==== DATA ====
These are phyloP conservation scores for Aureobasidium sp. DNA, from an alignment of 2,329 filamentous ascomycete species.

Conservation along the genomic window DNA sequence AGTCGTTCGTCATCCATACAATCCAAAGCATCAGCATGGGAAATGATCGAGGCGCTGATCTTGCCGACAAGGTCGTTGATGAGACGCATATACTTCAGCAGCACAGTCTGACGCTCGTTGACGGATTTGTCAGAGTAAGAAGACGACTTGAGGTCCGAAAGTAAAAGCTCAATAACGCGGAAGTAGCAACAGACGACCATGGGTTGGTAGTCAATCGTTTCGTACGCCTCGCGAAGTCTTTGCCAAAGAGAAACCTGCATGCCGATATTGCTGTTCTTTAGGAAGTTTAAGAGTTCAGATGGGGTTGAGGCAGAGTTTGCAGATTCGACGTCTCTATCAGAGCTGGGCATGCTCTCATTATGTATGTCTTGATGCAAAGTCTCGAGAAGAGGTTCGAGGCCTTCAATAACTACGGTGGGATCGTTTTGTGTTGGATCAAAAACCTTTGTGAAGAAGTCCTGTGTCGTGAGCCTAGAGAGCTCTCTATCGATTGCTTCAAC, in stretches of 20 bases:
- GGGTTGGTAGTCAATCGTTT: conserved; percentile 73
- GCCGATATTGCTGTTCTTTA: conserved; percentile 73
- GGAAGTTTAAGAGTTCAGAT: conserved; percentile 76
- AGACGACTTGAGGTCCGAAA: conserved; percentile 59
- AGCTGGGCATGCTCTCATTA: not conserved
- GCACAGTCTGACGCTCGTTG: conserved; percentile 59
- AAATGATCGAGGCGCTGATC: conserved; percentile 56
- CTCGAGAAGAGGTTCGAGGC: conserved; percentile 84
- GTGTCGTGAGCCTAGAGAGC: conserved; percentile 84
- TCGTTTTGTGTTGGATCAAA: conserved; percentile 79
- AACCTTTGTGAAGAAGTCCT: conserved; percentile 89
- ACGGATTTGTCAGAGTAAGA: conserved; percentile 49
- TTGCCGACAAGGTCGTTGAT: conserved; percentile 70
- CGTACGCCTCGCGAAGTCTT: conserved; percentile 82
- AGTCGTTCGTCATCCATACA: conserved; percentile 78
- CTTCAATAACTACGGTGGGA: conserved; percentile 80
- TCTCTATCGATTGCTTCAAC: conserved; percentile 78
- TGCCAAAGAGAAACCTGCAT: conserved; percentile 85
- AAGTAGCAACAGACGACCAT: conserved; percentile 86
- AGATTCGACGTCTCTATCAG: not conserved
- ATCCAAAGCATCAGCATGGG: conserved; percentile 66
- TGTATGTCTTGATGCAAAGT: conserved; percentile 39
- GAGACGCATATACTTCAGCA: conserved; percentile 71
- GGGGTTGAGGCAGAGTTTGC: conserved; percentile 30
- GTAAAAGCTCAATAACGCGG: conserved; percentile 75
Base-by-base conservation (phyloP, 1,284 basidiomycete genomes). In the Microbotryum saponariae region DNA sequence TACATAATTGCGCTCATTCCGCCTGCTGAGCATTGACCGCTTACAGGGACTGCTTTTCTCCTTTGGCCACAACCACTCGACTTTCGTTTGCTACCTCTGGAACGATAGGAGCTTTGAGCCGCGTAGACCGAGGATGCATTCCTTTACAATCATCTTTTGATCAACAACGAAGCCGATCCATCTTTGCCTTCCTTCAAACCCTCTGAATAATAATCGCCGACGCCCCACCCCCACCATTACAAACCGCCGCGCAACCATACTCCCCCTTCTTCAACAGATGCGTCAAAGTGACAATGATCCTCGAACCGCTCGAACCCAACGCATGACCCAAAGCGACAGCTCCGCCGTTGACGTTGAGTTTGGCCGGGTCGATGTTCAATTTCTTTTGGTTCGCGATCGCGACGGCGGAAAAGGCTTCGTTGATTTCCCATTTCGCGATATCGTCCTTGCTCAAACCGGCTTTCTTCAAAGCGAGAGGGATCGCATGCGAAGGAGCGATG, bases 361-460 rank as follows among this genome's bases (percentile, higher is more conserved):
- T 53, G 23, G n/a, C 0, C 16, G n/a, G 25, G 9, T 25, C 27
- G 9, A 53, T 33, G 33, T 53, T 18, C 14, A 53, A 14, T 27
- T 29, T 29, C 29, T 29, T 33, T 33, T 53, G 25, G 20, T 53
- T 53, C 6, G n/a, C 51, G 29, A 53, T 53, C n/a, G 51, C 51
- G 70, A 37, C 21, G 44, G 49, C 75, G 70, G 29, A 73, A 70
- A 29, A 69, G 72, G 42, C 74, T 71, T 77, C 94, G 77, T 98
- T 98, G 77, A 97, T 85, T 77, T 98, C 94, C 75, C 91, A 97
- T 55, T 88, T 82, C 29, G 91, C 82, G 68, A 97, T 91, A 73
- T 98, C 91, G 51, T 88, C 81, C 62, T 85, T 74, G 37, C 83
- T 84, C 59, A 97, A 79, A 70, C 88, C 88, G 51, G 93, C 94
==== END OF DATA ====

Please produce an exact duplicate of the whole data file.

These are phyloP conservation scores for Aureobasidium sp. DNA, from an alignment of 2,329 filamentous ascomycete species.

Conservation along the genomic window DNA sequence AGTCGTTCGTCATCCATACAATCCAAAGCATCAGCATGGGAAATGATCGAGGCGCTGATCTTGCCGACAAGGTCGTTGATGAGACGCATATACTTCAGCAGCACAGTCTGACGCTCGTTGACGGATTTGTCAGAGTAAGAAGACGACTTGAGGTCCGAAAGTAAAAGCTCAATAACGCGGAAGTAGCAACAGACGACCATGGGTTGGTAGTCAATCGTTTCGTACGCCTCGCGAAGTCTTTGCCAAAGAGAAACCTGCATGCCGATATTGCTGTTCTTTAGGAAGTTTAAGAGTTCAGATGGGGTTGAGGCAGAGTTTGCAGATTCGACGTCTCTATCAGAGCTGGGCATGCTCTCATTATGTATGTCTTGATGCAAAGTCTCGAGAAGAGGTTCGAGGCCTTCAATAACTACGGTGGGATCGTTTTGTGTTGGATCAAAAACCTTTGTGAAGAAGTCCTGTGTCGTGAGCCTAGAGAGCTCTCTATCGATTGCTTCAAC, in stretches of 20 bases:
- GGGTTGGTAGTCAATCGTTT: conserved; percentile 73
- GCCGATATTGCTGTTCTTTA: conserved; percentile 73
- GGAAGTTTAAGAGTTCAGAT: conserved; percentile 76
- AGACGACTTGAGGTCCGAAA: conserved; percentile 59
- AGCTGGGCATGCTCTCATTA: not conserved
- GCACAGTCTGACGCTCGTTG: conserved; percentile 59
- AAATGATCGAGGCGCTGATC: conserved; percentile 56
- CTCGAGAAGAGGTTCGAGGC: conserved; percentile 84
- GTGTCGTGAGCCTAGAGAGC: conserved; percentile 84
- TCGTTTTGTGTTGGATCAAA: conserved; percentile 79
- AACCTTTGTGAAGAAGTCCT: conserved; percentile 89
- ACGGATTTGTCAGAGTAAGA: conserved; percentile 49
- TTGCCGACAAGGTCGTTGAT: conserved; percentile 70
- CGTACGCCTCGCGAAGTCTT: conserved; percentile 82
- AGTCGTTCGTCATCCATACA: conserved; percentile 78
- CTTCAATAACTACGGTGGGA: conserved; percentile 80
- TCTCTATCGATTGCTTCAAC: conserved; percentile 78
- TGCCAAAGAGAAACCTGCAT: conserved; percentile 85
- AAGTAGCAACAGACGACCAT: conserved; percentile 86
- AGATTCGACGTCTCTATCAG: not conserved
- ATCCAAAGCATCAGCATGGG: conserved; percentile 66
- TGTATGTCTTGATGCAAAGT: conserved; percentile 39
- GAGACGCATATACTTCAGCA: conserved; percentile 71
- GGGGTTGAGGCAGAGTTTGC: conserved; percentile 30
- GTAAAAGCTCAATAACGCGG: conserved; percentile 75
Base-by-base conservation (phyloP, 1,284 basidiomycete genomes). In the Microbotryum saponariae region DNA sequence TACATAATTGCGCTCATTCCGCCTGCTGAGCATTGACCGCTTACAGGGACTGCTTTTCTCCTTTGGCCACAACCACTCGACTTTCGTTTGCTACCTCTGGAACGATAGGAGCTTTGAGCCGCGTAGACCGAGGATGCATTCCTTTACAATCATCTTTTGATCAACAACGAAGCCGATCCATCTTTGCCTTCCTTCAAACCCTCTGAATAATAATCGCCGACGCCCCACCCCCACCATTACAAACCGCCGCGCAACCATACTCCCCCTTCTTCAACAGATGCGTCAAAGTGACAATGATCCTCGAACCGCTCGAACCCAACGCATGACCCAAAGCGACAGCTCCGCCGTTGACGTTGAGTTTGGCCGGGTCGATGTTCAATTTCTTTTGGTTCGCGATCGCGACGGCGGAAAAGGCTTCGTTGATTTCCCATTTCGCGATATCGTCCTTGCTCAAACCGGCTTTCTTCAAAGCGAGAGGGATCGCATGCGAAGGAGCGATG, bases 361-460 rank as follows among this genome's bases (percentile, higher is more conserved):
- T 53, G 23, G n/a, C 0, C 16, G n/a, G 25, G 9, T 25, C 27
- G 9, A 53, T 33, G 33, T 53, T 18, C 14, A 53, A 14, T 27
- T 29, T 29, C 29, T 29, T 33, T 33, T 53, G 25, G 20, T 53
- T 53, C 6, G n/a, C 51, G 29, A 53, T 53, C n/a, G 51, C 51
- G 70, A 37, C 21, G 44, G 49, C 75, G 70, G 29, A 73, A 70
- A 29, A 69, G 72, G 42, C 74, T 71, T 77, C 94, G 77, T 98
- T 98, G 77, A 97, T 85, T 77, T 98, C 94, C 75, C 91, A 97
- T 55, T 88, T 82, C 29, G 91, C 82, G 68, A 97, T 91, A 73
- T 98, C 91, G 51, T 88, C 81, C 62, T 85, T 74, G 37, C 83
- T 84, C 59, A 97, A 79, A 70, C 88, C 88, G 51, G 93, C 94